There are two common types of batteries found in the current generation of EVs:

1. Li-Ion Batteries

Lithium-ion batteries are the most common type of battery found in EVs.

• Lightweight
• High energy density
• Increased driving range
• Excellent charging performance
• Recyclable materials
• Shorter lifespan
• Contains unsustainable materials, like cobalt
• Less stable – more prone to fires when damaged or overcharged

Most Li-ion batteries contain cobalt. Cobalt mining carries serious environmental and ethical concerns. It is generally considered an unsustainable way to transition the world to EV technology.

2. LiFePO4 Batteries

Lithium-iron-phosphate (LiFePO4) batteries are becoming increasingly common in the latest batch of low-price EVs.

• Longer lifespan
• Cheaper to produce
• More stable – less risk of fire when damaged or overcharged
• Does not contain cobalt
• Lower energy density
• Decreased driving range
• Heavier than Li-ion
• Less recyclable than Li-ion

Price is the main advantage of LiFePO4. Because they require fewer precious minerals, LiFePO4 batteries are cheaper to produce, so they’re enabling a new generation of low-cost EVs.

Should I Charge My EV Battery to 100%?

Most manufacturers recommend charging EV batteries to a maximum of 80-90% capacity. This can dramatically increase the lifespan of your vehicle’s battery.

Manufacturer’s Recommended Charging Limits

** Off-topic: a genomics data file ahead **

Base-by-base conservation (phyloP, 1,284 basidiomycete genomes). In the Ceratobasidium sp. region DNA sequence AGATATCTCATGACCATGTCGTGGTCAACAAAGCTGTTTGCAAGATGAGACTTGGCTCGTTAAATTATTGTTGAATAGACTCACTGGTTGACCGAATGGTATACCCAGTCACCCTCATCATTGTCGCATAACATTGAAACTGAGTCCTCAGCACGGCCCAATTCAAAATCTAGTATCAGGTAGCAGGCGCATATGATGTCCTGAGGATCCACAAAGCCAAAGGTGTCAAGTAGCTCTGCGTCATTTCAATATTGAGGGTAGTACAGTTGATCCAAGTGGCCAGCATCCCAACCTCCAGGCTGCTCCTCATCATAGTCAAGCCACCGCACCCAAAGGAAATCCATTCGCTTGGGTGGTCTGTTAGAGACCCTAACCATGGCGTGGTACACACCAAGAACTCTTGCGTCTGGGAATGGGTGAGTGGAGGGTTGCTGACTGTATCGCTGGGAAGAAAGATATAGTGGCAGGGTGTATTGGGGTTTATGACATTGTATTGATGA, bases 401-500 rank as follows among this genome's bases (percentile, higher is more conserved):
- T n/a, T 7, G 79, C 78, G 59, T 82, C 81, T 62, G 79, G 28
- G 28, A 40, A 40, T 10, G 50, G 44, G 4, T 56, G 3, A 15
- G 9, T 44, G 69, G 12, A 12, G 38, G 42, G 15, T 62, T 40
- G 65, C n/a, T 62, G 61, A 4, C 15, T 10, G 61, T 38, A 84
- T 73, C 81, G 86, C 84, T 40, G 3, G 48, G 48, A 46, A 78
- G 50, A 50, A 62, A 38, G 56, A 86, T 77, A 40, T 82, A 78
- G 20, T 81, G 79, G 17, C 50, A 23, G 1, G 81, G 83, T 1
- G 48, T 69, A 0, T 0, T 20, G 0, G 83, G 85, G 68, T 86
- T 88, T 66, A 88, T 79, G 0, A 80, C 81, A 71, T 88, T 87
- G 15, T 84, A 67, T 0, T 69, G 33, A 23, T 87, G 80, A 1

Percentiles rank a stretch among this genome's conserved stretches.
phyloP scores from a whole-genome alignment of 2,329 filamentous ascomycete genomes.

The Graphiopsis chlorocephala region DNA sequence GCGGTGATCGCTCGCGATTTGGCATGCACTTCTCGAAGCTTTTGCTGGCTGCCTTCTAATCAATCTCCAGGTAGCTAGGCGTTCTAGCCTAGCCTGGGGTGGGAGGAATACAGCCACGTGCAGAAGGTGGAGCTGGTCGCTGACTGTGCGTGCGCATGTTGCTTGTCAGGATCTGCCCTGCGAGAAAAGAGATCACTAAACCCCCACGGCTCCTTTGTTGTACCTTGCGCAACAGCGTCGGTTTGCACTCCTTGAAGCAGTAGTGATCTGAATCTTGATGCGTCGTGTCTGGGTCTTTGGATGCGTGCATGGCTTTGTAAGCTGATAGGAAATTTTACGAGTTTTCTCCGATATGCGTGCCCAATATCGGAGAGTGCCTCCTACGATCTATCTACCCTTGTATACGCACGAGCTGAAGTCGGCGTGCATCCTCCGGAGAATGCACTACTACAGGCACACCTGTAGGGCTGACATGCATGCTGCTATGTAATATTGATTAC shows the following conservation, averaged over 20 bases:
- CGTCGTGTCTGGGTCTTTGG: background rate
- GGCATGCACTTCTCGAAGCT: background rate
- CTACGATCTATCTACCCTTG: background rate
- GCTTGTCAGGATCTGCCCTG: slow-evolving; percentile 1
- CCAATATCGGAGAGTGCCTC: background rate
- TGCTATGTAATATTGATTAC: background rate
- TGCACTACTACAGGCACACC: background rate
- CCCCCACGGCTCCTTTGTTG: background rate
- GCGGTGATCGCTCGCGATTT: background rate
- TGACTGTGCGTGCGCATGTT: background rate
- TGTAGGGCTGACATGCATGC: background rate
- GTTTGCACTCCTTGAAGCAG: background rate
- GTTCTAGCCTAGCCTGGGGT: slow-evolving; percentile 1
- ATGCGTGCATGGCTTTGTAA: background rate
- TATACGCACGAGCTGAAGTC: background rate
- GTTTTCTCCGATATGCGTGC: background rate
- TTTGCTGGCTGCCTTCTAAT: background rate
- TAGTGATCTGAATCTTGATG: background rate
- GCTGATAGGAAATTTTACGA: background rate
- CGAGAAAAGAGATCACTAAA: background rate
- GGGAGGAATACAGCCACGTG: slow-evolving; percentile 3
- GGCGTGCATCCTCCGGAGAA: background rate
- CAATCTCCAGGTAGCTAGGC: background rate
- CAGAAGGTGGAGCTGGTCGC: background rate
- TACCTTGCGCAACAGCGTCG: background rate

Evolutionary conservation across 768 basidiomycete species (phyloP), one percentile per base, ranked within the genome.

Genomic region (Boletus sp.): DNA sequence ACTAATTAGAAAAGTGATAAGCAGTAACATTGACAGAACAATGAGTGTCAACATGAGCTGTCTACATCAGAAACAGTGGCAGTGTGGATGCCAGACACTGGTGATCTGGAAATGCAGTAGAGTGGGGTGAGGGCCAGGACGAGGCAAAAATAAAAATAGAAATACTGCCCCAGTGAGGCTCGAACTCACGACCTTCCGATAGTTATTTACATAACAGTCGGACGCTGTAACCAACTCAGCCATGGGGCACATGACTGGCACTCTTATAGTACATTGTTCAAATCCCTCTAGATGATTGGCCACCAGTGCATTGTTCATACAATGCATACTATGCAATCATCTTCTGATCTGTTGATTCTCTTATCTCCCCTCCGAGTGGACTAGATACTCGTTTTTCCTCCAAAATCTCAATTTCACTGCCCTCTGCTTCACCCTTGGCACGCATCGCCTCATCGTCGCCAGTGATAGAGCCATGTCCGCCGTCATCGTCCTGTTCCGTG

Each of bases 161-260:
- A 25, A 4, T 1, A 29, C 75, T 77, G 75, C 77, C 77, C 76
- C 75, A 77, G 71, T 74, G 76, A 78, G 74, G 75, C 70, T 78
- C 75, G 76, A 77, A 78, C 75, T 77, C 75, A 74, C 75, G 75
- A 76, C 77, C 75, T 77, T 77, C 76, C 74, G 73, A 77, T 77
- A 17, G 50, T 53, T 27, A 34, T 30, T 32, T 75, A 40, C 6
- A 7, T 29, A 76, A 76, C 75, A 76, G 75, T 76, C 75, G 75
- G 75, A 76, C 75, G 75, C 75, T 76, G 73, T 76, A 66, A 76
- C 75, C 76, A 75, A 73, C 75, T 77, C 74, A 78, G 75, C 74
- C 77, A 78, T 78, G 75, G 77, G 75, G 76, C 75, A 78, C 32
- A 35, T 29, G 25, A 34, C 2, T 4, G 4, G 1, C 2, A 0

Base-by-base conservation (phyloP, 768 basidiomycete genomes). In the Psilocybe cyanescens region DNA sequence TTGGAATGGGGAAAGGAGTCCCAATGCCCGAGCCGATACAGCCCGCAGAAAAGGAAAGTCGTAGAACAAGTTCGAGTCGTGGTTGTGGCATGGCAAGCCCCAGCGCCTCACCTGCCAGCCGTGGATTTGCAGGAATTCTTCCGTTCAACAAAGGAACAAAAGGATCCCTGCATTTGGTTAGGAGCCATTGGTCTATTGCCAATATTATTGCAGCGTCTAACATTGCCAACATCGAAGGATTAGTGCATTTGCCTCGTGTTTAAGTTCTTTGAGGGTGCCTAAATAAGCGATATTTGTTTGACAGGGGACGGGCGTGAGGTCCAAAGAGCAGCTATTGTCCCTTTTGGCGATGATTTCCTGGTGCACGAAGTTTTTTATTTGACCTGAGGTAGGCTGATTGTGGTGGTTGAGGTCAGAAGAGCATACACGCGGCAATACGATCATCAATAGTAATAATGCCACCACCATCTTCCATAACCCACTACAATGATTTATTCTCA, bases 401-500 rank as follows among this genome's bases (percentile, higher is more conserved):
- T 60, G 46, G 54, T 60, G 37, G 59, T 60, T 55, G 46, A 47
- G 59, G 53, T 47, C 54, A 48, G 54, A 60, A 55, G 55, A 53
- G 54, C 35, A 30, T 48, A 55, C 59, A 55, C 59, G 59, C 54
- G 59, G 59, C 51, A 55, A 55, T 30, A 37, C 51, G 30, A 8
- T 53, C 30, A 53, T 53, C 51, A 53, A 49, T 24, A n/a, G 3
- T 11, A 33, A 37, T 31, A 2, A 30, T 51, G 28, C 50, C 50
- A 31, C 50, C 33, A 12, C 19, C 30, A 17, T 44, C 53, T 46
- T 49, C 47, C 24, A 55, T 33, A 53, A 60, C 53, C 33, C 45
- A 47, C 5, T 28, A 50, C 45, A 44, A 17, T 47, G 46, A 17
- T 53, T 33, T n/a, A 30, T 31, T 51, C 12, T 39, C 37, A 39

Australia’s Best-Selling EVs of 2024
ModelRecommended Charging Limit
Tesla Model Y and Model 3 (RWD)100%
Tesla Model Y and Model 3 (AWD)90%
BYD Atto 3, Seal and Dolphin100%
Kia EV6100% (once per month)

Charging a battery to 100% may put strain on its internal components, causing the materials to degrade faster. Over time, this reduces your maximum battery capacity and driving range. The same is true if you drive your EV until the battery hits 0%.

Your EV contains a battery management system (BMS). The BMS automatically adjusts how quickly the battery is charging to extend its lifespan and prevent overcharging.

Get the Hang of EV Charging With Martel Electrical!

Charging an EV is simple. Plug it in and let the car do the rest!

But many new owners struggle to break old habits and learn how to manage their batteries. One of the simplest ways to get around this problem is to install an at-home charger.

At-home EV charging is the most affordable and convenient way to charge your car. The team at Martel Electrical is qualified to install your EV charger, so we can get your home ready for the future!

Martel Electrical can supply, install and maintain EV charging devices. If you’re unsure which charger to use, we’ve partnered with Ocular to supply Australia’s best EV charging solutions.

Alternatively, we can install a Tesla Wall Connector or any other charger that you purchase alongside your vehicle.

Contact us to learn more about EV charger installation in Brisbane!